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An unlikely primary target, an even less likely primary loser

When moderate Republicans lose to extremists in GOP primaries, it makes logical sense. Cantor's defeat doesn't fit into this model at all.
House Majority Leader Eric Cantor, R-Va., and his wife, Diana, leave the stage after his concession speech in Richmond, Va., June 10, 2014.
House Majority Leader Eric Cantor, R-Va., and his wife, Diana, leave the stage after his concession speech in Richmond, Va., June 10, 2014.
One of the most striking primaries in recent memory was Bob Inglis' race in 2010. The conservative South Carolinian was crushed in a GOP primary, losing by a ridiculous 42-point margin in a district he'd represented for more than a decade.
And yet, the results made a certain amount of sense. Inglis had expressed a willingness to work with Democrats on energy policy; he'd urged his constituents not to take Glenn Beck too seriously; and he said his main focus as a lawmaker was to find constructive "solutions" to problems, including climate change. When right-wing voters turned on him, there was no great mystery as to why.
Likewise, when Mike Castle lost his 2010 primary in Delaware, we could chalk it up to his moderation. When Dick Lugar lost his 2012 primary in Indiana, we could look at his willingness to work in a bipartisan way.
As Simon Maloy noted, House Majority Leader Eric Cantor (R-Va.) is "basically everything Republicans could ask for in a majority leader -- conservative, obstructionist, deferential to the tea party -- and he still got booted out."

In January 2009, when President Obama debuted his stimulus package to prevent the cratering economy from collapsing entirely, Cantor announced that not a single Republican would vote for it, telling his staff that it was key that the White House not get any GOP defectors and thus claim a bipartisan label for the legislation. He succeeded, and Cantor and the rest of the Republicans have been complaining about the stimulus Obama “rammed through Congress” ever since.In the interminable fights over raising the debt ceiling, Cantor was one of the key negotiators and used his clout to stand up for Republican interests – chiefly, opposition to any sort of tax increases as part of a compromise package. Ryan Lizza’s profile of Cantor from last March makes clear that Cantor, more than anyone, was responsible for the hardline conservative obstructionism in the House: “For the past two years, he has anchored the Tea Party, as the leader of House conservatives and the creator of a strategy to oppose and obstruct the Obama agenda.”

Reading the New York Times this morning, I nearly choked on my breakfast seeing this headline: "Cantor's Loss a Bad Omen for Moderates." Reasonable people can debate whether or not there are any genuine moderate Republicans left in Washington -- I would argue there are not -- but to even put the word in the same sentence as Cantor is pretty silly. He has a 95% lifetime rating from the American Conservative Union, for goodness' sake.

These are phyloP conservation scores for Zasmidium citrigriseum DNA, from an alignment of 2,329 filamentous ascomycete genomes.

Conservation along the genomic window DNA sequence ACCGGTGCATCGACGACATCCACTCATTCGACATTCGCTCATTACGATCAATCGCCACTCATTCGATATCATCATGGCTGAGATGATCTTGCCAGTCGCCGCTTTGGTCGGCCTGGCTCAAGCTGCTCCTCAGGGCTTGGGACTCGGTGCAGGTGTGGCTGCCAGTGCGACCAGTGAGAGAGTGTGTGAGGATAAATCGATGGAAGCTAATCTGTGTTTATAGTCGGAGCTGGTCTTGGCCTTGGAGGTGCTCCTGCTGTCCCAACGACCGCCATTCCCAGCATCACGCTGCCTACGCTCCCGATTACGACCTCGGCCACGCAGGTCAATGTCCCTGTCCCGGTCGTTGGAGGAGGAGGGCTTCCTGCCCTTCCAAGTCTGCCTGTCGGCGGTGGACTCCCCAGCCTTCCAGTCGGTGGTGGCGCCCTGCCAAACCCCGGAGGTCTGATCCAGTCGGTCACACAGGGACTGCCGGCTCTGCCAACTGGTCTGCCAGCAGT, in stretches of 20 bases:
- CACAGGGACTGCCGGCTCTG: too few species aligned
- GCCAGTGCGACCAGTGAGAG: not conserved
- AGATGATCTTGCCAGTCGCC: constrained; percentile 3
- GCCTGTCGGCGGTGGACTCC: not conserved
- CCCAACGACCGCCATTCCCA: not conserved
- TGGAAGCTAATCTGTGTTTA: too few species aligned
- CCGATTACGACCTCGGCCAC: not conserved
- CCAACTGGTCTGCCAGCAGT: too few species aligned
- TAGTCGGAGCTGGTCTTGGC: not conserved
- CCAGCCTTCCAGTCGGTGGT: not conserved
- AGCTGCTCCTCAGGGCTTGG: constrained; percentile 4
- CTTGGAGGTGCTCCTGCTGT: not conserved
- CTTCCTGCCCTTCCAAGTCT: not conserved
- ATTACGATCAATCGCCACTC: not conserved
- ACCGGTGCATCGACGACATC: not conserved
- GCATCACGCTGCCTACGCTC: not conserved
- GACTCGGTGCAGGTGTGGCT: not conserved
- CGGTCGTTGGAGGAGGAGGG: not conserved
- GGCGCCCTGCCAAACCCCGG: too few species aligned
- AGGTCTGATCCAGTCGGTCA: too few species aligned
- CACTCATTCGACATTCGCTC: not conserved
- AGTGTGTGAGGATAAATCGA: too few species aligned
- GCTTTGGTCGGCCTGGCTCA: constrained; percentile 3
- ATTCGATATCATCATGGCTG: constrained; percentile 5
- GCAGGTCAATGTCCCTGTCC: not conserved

His unyielding partisanship and love of obstructionism, his refusal to compromise, and his disinterest in governing solutions may not have been enough to make primary voters in central Virginia happy, but that doesn't mean Cantor was a moderate ripe for the picking.
This may lead some to assume that David Brat's focus on immigration was effective, but this doesn't quite ring true, either, at least not completely. For one thing, Cantor was instrumental in killing immigration reform, not advancing it. For another, plenty of other conservative Republicans -- including Sen. Lindsey Graham (R-S.C.), just yesterday -- actually supported reform and survived primary challenges easily.
So if Cantor was extremely conservative, and immigration didn't end his career, what did? Brian Beutler's analysis rings true.

...There's a kernel of truth to the idea that Cantor was a Frankenstein, devoured by his own creation. But it would be more accurate to say that by doing the right's bidding and thus drawing its energy and investment into the party, he created expectations that almost nobody serving at a high level of congressional leadership could meet. Without Cantor and McConnell, the Obama opposition strategy would have been much less organized, but by organizing it, they absorbed a disproportionate degree of the right's frustration when the strategy failed. But Cantor was particularly ill-suited to manage the inherent tension.

If the Virginia Republican had paid a little closer attention to his district, had a slightly more coherent defense for his record, and had shown a little less re-election hubris, he might have overcome all of this. But that's not what happened.
To see Cantor's embarrassing primary defeat as another setback for mainstream Republicans, however, punished for relative moderation in the face of extremism, is to misunderstand the actual circumstances.